And a final word of encouragement: That first grade boy who found the wrong ways to have fun and entertain his peers? He grew up into a high school senior, spending the first two periods of his day interning in a 3rd grade classroom. This morning his cooperating teacher visited our church. As I was being introduced to the teacher, that encouraging and positive first grade Sunday School teacher from long ago was standing next to me. She overheard the cooperating teacher talk about Jesse's natural talent for teaching and his rapport with the 3rd grade children, about his belief that Jesse will make a great teacher in a few years. She threw her arms up in the air and said, "I knew it! I just knew that God was going to redeem that energy and those behaviors!" And she's right.
I thank God for her prayers, for her smiles each week when I picked Jesse up from her classroom, for her love for him and our family. I thank God for redemption. And I thank God for grace. Grace for my children and grace for moms.
Saturday, November 1, 2014
I woke up early last Saturday morning to take Mariana to the high school. It was still dark so I put my glasses on, only to realize that there was a line going across one eye. I took them off, washed them, and tried again. Still a line going from my eyeball to the outside edge of the lens. I took them off and looked closer this time. I saw what appeared to be either a crack or scratch. We left as I was trying to figure out what could have happened.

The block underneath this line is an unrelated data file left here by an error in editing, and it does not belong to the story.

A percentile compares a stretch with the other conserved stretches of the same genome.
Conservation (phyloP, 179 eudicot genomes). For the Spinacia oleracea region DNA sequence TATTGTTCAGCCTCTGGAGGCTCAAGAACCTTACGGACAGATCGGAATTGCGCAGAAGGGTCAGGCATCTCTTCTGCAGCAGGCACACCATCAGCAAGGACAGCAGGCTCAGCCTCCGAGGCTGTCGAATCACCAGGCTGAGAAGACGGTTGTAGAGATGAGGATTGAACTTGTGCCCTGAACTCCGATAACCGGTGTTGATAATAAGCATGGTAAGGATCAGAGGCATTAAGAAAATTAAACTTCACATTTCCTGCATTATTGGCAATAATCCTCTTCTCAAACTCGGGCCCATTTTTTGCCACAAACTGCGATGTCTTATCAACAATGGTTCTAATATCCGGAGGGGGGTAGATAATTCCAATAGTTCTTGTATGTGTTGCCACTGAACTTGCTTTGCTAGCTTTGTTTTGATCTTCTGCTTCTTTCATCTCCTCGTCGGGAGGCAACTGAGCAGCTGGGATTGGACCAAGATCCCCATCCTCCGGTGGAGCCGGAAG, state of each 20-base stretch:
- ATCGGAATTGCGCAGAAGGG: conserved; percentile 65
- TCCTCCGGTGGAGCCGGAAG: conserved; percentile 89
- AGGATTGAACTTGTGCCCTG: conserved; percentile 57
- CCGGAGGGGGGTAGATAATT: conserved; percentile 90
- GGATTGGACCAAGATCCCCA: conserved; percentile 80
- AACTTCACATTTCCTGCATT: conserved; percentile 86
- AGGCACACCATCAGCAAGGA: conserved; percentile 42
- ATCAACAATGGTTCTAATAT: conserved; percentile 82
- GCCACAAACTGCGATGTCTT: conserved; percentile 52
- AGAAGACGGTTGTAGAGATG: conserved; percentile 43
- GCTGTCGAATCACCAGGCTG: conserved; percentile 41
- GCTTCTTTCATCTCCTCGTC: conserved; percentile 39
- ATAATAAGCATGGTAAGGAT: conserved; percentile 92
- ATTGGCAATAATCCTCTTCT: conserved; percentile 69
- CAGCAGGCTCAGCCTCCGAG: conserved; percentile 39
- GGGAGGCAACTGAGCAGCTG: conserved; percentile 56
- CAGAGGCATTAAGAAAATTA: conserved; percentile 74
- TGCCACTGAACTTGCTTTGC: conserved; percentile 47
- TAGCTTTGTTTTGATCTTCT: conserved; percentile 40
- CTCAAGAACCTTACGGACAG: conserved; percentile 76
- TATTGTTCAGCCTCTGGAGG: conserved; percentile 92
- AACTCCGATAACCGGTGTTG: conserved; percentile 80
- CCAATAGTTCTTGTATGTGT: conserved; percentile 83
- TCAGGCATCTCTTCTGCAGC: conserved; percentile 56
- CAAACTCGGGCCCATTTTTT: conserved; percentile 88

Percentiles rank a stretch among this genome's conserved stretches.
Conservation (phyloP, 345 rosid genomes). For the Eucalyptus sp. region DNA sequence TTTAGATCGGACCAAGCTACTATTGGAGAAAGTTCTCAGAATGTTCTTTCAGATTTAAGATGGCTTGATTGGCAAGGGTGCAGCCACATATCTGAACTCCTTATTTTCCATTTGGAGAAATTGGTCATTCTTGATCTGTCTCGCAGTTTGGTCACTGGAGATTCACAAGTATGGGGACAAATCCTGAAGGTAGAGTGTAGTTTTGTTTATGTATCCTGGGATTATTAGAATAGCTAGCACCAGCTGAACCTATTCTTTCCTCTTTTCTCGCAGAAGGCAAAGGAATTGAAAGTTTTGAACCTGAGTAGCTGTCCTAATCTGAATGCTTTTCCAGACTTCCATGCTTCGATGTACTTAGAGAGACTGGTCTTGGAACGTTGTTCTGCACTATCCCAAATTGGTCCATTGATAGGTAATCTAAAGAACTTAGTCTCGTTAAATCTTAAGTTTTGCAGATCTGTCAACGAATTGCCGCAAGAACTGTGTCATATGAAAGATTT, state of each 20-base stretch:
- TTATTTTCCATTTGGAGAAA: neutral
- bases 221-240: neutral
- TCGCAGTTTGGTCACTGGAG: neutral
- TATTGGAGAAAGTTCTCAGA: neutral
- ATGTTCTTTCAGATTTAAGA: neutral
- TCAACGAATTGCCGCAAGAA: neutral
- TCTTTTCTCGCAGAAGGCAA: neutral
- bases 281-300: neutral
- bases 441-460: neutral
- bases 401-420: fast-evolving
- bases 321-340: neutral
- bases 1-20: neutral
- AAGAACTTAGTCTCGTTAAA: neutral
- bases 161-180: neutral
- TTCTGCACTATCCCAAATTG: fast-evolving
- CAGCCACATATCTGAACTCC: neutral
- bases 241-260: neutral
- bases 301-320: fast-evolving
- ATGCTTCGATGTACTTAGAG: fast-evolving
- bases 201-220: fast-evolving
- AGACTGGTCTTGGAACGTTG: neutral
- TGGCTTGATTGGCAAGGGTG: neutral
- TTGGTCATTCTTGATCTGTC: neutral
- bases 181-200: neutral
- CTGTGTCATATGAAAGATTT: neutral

It didn't take long for my mind to wake up and put a few things together. I remembered seeing a particular child sitting at the kitchen table playing with a safety pin. He and his safety pin were very close to my glasses but I couldn't imagine why he would have picked them up nor why he would have had his safety pin anywhere near them.
I was mad. I had a scratched lens that was annoying to look through and no proof as to what had happened or what to do about it. I spent a few hours mulling over the situation and once again, God's wisdom was better than anything I could have come up with or imagined on my own.
When my son woke up, I asked for his hand. I very calmly placed the safety pin in his palm. I said, "I want you to know that you are forgiven. I do hope that you will come and talk to me when you are ready."